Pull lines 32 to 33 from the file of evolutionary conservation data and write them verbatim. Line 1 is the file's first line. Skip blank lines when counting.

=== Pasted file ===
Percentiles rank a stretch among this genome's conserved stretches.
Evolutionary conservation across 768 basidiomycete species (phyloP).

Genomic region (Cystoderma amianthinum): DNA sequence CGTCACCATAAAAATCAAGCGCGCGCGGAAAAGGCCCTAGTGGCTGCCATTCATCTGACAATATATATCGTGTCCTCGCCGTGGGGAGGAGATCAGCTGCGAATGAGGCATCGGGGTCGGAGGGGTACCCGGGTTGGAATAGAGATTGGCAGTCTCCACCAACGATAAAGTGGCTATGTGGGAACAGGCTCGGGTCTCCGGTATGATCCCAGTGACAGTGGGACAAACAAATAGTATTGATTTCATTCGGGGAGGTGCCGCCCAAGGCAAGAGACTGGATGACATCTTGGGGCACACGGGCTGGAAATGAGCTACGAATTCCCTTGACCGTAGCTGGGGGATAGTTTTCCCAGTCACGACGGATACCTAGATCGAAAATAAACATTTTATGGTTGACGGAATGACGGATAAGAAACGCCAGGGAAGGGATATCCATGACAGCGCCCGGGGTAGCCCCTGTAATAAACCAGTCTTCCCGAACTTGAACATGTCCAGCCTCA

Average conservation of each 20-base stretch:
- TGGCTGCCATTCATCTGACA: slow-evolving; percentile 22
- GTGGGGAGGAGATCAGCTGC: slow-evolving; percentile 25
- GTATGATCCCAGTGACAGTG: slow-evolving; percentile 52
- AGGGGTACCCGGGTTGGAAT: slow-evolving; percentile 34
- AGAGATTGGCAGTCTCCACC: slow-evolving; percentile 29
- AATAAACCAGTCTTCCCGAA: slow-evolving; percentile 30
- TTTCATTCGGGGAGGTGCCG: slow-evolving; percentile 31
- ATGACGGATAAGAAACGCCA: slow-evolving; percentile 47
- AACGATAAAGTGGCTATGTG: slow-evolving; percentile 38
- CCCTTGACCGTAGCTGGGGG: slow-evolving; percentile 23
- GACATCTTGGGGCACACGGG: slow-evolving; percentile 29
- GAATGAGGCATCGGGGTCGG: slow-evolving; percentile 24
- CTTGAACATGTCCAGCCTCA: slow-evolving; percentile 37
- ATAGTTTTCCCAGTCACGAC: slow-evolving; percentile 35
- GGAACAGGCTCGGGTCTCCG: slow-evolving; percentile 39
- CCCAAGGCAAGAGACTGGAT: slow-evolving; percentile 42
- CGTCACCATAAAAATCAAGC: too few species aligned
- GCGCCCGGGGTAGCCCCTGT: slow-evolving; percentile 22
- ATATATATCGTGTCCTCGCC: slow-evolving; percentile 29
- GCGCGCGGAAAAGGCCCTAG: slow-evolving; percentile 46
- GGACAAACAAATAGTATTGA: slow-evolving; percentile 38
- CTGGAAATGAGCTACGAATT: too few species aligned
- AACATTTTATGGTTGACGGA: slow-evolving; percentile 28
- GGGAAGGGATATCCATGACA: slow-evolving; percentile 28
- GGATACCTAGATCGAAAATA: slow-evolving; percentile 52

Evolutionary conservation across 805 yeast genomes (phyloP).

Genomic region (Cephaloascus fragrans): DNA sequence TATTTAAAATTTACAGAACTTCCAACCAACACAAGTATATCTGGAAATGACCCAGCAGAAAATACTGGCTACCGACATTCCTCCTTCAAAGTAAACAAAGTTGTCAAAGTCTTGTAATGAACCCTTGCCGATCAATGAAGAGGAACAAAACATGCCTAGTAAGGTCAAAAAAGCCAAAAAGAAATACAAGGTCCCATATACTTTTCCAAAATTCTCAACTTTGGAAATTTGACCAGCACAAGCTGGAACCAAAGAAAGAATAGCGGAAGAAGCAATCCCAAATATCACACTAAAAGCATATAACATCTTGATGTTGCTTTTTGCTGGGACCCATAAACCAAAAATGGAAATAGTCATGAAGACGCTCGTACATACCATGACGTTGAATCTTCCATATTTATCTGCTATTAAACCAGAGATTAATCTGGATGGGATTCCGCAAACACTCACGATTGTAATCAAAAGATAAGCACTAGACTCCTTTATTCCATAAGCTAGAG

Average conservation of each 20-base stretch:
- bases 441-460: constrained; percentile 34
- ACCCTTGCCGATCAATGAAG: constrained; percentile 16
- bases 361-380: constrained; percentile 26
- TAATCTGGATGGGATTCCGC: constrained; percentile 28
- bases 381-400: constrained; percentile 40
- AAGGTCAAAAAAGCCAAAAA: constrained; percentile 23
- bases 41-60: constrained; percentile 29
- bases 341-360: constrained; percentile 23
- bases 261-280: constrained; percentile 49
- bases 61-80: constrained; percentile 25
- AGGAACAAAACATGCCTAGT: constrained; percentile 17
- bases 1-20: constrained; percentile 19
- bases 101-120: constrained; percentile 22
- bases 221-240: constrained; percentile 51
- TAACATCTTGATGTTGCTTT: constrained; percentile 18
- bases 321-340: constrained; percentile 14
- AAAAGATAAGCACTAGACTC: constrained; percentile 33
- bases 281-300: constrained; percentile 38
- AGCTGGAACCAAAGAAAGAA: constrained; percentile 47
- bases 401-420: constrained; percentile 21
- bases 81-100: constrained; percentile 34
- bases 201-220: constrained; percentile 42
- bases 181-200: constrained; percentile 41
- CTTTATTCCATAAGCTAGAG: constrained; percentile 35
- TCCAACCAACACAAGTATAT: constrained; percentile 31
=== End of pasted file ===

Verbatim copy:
Average conservation of each 20-base stretch:
- bases 441-460: constrained; percentile 34